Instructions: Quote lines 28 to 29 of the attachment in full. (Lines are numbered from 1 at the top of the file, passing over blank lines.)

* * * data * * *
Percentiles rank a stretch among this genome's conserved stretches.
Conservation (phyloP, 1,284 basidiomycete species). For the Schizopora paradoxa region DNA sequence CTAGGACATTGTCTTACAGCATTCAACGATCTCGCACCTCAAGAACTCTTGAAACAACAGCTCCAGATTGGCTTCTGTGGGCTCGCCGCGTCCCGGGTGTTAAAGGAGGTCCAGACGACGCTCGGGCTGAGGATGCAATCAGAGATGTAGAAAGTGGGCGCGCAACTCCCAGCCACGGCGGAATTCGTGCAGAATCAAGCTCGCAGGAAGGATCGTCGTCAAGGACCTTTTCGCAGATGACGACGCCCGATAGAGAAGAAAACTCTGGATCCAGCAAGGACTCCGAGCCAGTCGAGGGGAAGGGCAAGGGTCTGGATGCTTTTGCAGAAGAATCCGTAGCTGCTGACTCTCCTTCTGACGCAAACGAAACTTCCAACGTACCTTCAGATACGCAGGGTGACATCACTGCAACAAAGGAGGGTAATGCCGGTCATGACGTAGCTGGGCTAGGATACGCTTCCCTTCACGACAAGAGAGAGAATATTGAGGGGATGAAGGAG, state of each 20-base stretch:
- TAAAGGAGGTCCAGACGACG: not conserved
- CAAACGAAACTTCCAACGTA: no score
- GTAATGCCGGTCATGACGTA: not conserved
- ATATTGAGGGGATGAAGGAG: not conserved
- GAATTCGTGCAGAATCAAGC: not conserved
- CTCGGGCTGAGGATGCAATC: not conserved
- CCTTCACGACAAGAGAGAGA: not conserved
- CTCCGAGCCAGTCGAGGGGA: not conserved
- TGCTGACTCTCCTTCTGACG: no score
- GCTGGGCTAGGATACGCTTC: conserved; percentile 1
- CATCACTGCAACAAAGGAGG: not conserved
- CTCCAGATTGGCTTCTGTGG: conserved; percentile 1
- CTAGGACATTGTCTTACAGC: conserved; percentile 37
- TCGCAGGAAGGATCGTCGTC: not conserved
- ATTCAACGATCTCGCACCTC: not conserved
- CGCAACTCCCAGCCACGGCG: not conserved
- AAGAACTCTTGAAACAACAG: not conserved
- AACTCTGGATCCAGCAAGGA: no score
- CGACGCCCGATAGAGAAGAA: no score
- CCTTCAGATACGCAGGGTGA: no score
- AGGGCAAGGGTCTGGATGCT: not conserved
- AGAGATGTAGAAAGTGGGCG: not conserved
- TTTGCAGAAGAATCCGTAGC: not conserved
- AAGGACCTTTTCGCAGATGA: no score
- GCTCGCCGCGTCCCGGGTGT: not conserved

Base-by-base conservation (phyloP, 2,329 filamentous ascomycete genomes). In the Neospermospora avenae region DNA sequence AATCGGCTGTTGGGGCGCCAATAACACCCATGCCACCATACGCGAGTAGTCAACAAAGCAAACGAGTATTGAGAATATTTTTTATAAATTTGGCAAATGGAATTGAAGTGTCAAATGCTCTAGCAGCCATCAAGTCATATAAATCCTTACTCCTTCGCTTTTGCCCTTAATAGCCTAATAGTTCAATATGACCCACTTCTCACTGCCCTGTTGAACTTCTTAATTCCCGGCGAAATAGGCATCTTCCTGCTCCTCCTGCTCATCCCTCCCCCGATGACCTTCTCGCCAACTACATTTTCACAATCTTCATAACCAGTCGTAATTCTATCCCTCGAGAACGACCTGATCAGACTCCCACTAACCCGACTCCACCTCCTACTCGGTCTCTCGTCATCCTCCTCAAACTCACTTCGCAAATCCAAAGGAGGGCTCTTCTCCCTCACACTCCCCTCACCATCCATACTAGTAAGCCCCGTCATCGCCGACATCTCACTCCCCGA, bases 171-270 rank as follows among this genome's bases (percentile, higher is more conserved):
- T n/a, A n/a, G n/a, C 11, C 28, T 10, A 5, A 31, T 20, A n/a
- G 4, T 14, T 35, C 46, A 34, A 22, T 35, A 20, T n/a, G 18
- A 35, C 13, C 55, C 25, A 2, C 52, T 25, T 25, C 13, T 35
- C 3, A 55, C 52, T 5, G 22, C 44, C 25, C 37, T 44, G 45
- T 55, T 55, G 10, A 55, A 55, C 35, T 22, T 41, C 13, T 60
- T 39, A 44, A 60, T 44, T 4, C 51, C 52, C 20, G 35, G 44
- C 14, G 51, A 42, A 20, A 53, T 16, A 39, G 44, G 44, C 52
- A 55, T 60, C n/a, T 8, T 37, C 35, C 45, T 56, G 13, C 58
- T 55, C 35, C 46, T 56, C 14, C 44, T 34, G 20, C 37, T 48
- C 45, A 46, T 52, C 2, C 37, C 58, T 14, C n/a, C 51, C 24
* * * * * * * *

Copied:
Base-by-base conservation (phyloP, 2,329 filamentous ascomycete genomes). In the Neospermospora avenae region DNA sequence AATCGGCTGTTGGGGCGCCAATAACACCCATGCCACCATACGCGAGTAGTCAACAAAGCAAACGAGTATTGAGAATATTTTTTATAAATTTGGCAAATGGAATTGAAGTGTCAAATGCTCTAGCAGCCATCAAGTCATATAAATCCTTACTCCTTCGCTTTTGCCCTTAATAGCCTAATAGTTCAATATGACCCACTTCTCACTGCCCTGTTGAACTTCTTAATTCCCGGCGAAATAGGCATCTTCCTGCTCCTCCTGCTCATCCCTCCCCCGATGACCTTCTCGCCAACTACATTTTCACAATCTTCATAACCAGTCGTAATTCTATCCCTCGAGAACGACCTGATCAGACTCCCACTAACCCGACTCCACCTCCTACTCGGTCTCTCGTCATCCTCCTCAAACTCACTTCGCAAATCCAAAGGAGGGCTCTTCTCCCTCACACTCCCCTCACCATCCATACTAGTAAGCCCCGTCATCGCCGACATCTCACTCCCCGA, bases 171-270 rank as follows among this genome's bases (percentile, higher is more conserved):
- T n/a, A n/a, G n/a, C 11, C 28, T 10, A 5, A 31, T 20, A n/a